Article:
Former Charter executive pleads guilty on fraud conspiracy char

Saturday, July 26, 2003

ST. LOUIS -- One of four former Charter Communications executives accused of conspiring to defraud investors pleaded guilty Friday and is cooperating in the case against the other three men, authorities said.

Former senior vice president David McCall, 48, was among those charged Thursday in what prosecutors called schemes to boost revenue, cash flow and subscriber numbers to meet the nation's third-biggest cable television company's financial projections.

McCall, of Laurens, S.C., pleaded guilty Friday to one count of conspiracy to commit wire fraud before U.S. District Judge Carol Jackson. Sentencing was set for Oct. 17. He was freed on $10,000 bond.

McCall's plea was part of an agreement with prosecutors that calls for his cooperation in the case against the other executives, U.S. Attorney Ray Gruender said.

"We're certainly very pleased to have his cooperation and pleased by his admission in the conspiracy," Gruender said.

Charter, based in suburban St. Louis, is controlled by Microsoft Corp. co-founder Paul Allen and has about 6.8 million subscribers.

Former chief operating officer David Barford, 44, of Chesterfield, and former chief financial officer Kent Kalkwarf, 45, of St. Louis, had initial court appearances Friday before U.S. Magistrate Judge Terry Adelman.

Facing 14 counts

Both face 14 counts of mail fraud, wire fraud and conspiracy to commit wire fraud. They are expected to enter pleas at arraignments Tuesday. They were released on $100,000 bond each.

The fourth defendant, former senior vice president James Smith, 55, of California, was expected to make an initial court appearance Monday. He was indicted on eight counts of wire fraud and conspiracy. A phone listing for Smith was not available.

Gruender said the executives schemed in 2000 and 2001 to inflate revenue and operating cash flow and indicate the company had more cable subscribers than it really did.

In August 2000, Kalkwarf and Barford allegedly gave money to Charter's suppliers of digital set-top boxes, asking them to charge the company $20 more per set-top box, then having them return the money. As a result, Charter falsely included more than $17 million as revenue and cash flow for 2000, Gruender said.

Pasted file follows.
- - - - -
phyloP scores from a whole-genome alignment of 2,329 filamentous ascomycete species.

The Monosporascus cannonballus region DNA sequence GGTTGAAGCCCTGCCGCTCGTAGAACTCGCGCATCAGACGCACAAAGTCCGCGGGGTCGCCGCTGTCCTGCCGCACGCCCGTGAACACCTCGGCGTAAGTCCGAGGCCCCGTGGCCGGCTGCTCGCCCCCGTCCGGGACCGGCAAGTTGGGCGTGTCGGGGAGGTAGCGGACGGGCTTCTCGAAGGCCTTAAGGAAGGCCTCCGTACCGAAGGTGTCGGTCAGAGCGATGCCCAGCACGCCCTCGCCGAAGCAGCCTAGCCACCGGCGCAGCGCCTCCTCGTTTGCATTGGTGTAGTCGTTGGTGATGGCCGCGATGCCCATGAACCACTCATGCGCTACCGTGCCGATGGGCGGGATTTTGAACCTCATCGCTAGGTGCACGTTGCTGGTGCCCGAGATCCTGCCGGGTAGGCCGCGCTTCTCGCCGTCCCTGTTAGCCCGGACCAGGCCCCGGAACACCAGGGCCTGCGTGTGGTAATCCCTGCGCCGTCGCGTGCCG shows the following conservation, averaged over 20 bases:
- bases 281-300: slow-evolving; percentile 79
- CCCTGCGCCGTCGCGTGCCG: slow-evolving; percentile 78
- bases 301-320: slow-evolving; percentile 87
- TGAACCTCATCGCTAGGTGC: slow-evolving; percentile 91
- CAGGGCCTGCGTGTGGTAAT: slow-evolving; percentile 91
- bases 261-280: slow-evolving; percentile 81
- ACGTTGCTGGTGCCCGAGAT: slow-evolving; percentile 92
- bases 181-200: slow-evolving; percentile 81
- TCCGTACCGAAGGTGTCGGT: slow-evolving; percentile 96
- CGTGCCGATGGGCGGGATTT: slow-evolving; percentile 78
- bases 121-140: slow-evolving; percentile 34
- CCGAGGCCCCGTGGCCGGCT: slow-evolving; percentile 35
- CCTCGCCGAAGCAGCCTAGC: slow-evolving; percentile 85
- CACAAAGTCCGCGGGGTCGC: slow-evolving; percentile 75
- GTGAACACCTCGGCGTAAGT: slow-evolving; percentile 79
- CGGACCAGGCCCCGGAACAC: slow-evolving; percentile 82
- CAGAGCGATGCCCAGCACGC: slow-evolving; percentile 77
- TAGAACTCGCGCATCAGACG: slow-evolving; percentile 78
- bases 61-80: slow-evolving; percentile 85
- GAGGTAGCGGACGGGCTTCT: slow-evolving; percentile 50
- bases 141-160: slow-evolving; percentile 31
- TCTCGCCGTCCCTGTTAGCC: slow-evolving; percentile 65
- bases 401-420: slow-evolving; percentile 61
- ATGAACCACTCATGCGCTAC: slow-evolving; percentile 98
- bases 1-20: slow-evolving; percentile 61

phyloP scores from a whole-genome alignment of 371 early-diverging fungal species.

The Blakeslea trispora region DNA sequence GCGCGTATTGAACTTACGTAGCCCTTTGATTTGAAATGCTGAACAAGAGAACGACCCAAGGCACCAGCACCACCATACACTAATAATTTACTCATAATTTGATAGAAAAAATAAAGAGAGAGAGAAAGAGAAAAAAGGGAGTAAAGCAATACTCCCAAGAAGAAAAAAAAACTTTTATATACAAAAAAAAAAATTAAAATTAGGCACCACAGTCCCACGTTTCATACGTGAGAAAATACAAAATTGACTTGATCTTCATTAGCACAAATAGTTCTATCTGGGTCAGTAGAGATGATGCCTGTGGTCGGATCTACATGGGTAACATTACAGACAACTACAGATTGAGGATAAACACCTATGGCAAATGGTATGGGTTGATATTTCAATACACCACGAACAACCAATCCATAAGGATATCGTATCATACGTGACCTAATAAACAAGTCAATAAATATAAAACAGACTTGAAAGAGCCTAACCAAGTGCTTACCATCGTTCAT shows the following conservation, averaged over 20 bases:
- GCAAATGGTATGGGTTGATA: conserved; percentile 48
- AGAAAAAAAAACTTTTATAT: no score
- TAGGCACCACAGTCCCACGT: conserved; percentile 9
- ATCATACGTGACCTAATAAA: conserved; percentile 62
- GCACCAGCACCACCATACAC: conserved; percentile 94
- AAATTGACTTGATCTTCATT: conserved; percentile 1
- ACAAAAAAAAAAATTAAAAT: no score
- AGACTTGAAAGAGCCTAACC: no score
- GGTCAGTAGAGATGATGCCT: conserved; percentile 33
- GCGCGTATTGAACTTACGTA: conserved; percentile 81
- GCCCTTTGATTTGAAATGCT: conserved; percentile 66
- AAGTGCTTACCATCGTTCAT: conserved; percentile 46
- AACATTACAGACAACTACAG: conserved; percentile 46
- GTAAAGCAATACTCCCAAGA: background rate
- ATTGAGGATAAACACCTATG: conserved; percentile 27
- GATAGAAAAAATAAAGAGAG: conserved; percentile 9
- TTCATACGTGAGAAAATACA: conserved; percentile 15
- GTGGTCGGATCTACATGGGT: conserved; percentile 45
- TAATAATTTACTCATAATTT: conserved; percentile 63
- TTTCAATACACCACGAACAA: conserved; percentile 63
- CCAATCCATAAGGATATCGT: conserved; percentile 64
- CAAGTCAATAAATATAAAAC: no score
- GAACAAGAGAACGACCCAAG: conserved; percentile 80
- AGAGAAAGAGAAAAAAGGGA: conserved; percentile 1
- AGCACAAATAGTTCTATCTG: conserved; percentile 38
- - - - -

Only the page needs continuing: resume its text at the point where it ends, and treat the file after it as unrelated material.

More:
The scheme in 2001 came about as Charter was finding it difficult to meet its projected subscriber goals because of the weak economy and increased competition from satellite dish companies, Gruender said.

The four executives instructed employees to delay disconnecting service both to customers seeking to end their service and those failing to pay their bills until after the end of the financial quarter, Gruender said.

"I was instructed to meet certain quarterly expectations," McCall said during questioning Friday by Jackson. "I did that and instructed people that worked for me to do that."

Asked about the involvement of others in the scheme, McCall told the judge, "It really involved a lot of people across the company."

Lawyers for Barford and Kalkwarf said their clients were innocent.

"I think, unfortunately, what this indictment does is elevate issues of accounting judgment to crimes," said Robert Haar, who represents Kalkwarf.

Gruender would not say if the investigation continued or if additional charges would be filed. Charter chief executive Carl Vogel said neither the company nor its current directors are under investigation.

In a statement, Charter said it has reviewed its business practices, hired new management, instituted new financial procedures and developed ways to ensure its employees comply with laws and regulations.

Charter, founded in 1993, grew rapidly, largely through acquisitions as part of Allen's "wired world" vision. It was among the first companies to offer cable-based Internet service and seemed poised for continued growth. Charter's stock peaked at $27.75 per share in November 1999.

But debt began to catch up with Charter early this decade, especially as subscriptions began to fall off and its business practices were called into question. By October 2002, Charter stock had dipped to 76 cents per share. It has rebounded in recent months and on Friday was down 6 cents to $4.72 in late-afternoon trading on the Nasdaq stock market.

At the company's annual meeting Wednesday in Seattle, Allen, told investors, "There is still much work to be done but we are up to the challenge."

Earlier this month, the company announced a refinancing plan calling for repayment of up to $500 million of bank debt and tender offers for some other indebtedness.

"The amount of debt is absolutely staggering," analyst Juli Niemann of RT Jones in St. Louis said. "I think they'll have to restructure. They really have a daunting task ahead of them."


On the Net:

Charter Communications, http://www.charter.com

Respond to this story

Posting a comment requires free registration: